Monday, May 22, 2017

Local reptile expert answers questions about rattlesnakes

Jason White of Ione is the founder of the Daily Reptile News,, on Facebook at: He took a few moments to answer some questions for ACN regarding rattlesnakes.

Carol Harper/ACN: Where do rattlesnakes usually live? What types of places should I avoid?

Jason: Rattlesnakes are abundant in pretty much any habitat you come across. They are most active in the morning and evening, and are known to become nocturnal during the hottest part of the year, as are the rest of the snakes in our area.
  I would not particularly caution anyone to avoid any one type of habitat, but rather stay observant. Always look before you step or place your hands...or any part of your body, for that matter.

Carol Harper/ACN: If I see a rattlesnake, coiled up with tail shaking, what should I do?

Jason: The best thing to do if you see one is to move away and leave it alone. They want nothing to do with us. Their venom is for procuring meals, not dealing with us. They are far more afraid of us than we are of them, but don't let them fool you, they can and will bite if provoked. 99% of all venomous snakebites worldwide occur because the snake was not left alone.
If there is a snake that simply cannot be left alone (i.e. a schoolyard), it is best to call someone trained to deal with them. The local [animal] shelter and/or the Department of Fish and Game should have contacts that are authorized and educated in their relocation.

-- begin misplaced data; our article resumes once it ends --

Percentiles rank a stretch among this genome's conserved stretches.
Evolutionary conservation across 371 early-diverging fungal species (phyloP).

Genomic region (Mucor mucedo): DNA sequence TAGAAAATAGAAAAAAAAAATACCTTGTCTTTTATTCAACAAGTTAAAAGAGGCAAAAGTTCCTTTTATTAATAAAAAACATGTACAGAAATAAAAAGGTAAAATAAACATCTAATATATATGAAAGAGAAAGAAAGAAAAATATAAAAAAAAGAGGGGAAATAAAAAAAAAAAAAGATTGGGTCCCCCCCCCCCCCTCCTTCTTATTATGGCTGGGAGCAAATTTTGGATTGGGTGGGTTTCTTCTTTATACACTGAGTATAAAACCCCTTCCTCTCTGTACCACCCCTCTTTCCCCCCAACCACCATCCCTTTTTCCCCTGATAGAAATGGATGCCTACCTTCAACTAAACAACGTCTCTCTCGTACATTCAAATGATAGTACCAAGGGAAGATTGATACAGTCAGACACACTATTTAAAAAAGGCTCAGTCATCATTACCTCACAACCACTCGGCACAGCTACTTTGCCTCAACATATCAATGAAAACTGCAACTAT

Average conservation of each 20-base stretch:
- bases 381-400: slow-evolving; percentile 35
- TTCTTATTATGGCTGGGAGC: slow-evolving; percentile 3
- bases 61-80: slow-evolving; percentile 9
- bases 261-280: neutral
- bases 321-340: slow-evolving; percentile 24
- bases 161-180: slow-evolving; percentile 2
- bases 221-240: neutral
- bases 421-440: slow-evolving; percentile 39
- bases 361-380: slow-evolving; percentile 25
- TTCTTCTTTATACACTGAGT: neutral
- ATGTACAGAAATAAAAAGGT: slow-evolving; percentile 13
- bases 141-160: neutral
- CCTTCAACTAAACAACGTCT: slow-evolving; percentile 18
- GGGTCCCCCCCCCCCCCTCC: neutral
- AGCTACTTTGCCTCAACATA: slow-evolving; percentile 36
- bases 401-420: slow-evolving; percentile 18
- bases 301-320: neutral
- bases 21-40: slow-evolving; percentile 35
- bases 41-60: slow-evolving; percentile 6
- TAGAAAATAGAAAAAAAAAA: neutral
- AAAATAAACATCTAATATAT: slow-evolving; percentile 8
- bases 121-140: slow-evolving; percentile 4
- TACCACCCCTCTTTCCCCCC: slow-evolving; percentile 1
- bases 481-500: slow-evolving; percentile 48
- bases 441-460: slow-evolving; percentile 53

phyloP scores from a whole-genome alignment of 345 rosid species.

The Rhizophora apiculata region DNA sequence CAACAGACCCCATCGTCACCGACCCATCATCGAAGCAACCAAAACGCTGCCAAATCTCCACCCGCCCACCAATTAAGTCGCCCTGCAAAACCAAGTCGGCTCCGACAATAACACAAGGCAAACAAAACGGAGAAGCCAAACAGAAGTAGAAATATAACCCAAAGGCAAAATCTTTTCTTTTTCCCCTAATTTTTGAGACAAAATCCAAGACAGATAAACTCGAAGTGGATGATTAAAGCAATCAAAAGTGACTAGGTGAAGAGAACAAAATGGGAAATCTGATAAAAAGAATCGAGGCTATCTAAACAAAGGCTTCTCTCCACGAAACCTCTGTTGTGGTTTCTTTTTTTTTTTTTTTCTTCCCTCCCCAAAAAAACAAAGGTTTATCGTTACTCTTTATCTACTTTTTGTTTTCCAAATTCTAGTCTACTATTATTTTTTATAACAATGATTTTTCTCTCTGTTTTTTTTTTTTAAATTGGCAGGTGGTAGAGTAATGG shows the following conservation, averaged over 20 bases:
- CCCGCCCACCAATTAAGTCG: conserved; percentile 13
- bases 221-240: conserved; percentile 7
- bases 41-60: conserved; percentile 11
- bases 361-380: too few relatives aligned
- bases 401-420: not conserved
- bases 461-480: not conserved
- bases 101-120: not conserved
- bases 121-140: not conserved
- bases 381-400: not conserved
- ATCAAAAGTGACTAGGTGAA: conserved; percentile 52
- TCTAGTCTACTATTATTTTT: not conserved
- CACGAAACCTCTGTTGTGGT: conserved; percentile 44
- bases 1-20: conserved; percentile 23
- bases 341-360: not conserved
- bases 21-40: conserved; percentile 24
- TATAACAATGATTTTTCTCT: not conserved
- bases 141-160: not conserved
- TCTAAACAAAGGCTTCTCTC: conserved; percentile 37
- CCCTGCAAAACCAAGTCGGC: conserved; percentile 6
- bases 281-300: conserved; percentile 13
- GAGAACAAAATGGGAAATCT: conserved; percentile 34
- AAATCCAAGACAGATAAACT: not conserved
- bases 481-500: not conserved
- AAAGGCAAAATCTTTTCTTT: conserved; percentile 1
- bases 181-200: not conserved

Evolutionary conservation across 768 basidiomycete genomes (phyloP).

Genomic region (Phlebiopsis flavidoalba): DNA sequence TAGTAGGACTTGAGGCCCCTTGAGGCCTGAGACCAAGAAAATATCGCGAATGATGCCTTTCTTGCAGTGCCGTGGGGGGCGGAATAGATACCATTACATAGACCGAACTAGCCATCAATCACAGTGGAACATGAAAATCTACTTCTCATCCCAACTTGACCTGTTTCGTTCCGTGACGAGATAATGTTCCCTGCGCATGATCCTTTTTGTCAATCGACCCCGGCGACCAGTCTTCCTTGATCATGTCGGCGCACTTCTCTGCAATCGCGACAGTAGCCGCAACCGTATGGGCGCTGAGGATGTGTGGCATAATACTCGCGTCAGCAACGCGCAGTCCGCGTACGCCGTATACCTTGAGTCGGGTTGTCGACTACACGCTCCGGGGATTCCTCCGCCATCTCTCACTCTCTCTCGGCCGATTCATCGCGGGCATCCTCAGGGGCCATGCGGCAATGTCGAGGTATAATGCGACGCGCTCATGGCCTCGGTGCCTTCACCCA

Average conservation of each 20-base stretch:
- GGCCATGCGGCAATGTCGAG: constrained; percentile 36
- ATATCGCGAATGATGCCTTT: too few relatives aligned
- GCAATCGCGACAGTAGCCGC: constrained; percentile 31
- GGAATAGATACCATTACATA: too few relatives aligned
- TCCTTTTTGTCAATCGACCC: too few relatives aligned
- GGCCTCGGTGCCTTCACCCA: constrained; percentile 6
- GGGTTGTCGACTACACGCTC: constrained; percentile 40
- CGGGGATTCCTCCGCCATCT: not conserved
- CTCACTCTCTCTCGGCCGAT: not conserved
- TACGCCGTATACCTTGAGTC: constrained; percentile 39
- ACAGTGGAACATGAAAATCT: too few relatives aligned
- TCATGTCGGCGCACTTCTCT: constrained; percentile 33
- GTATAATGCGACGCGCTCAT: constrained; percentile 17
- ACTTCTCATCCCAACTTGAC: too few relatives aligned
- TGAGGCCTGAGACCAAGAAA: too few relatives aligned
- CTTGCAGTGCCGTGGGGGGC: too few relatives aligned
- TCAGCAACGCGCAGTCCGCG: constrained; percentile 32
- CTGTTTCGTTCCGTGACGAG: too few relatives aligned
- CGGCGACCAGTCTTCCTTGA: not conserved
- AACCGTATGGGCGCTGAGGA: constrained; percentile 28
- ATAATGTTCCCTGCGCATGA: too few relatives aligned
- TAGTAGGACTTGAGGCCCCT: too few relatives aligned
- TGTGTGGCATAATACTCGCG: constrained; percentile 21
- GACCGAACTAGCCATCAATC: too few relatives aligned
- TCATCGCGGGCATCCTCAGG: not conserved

Carol Harper/ACN: If I get bitten, what should I do? Where do I go?

Jason: The best thing to do if you get bitten is to stay calm, call 911 immediately. Rarely are rattlesnake bites fatal anymore, but it does happen. It is VERY important to stay calm. When a person it bitten, the venom travels in the blood. If you get worked up and get your heart pumping faster, the venom will travel faster.
While I have never had to use it, I am told our local hospital is well-equipped to deal with rattlesnake bites. However, if you are bitten, get ready to open your wallet. Crofab®, which is what they use to treat bites, is not cheap. I have seen it bounce between $1200 -$2300 per vial, wholesale, and needing 15-20 vials is not unheard of for a person that is unfortunate enough to be bitten.
  To recap in brief: If you see a snake, leave it alone. Call a professional. If bitten stay calm and call 911 immediately.


Amador County Animal Control
(209) 223-6378

Tri-County Wildlife:
(209) 283-3245

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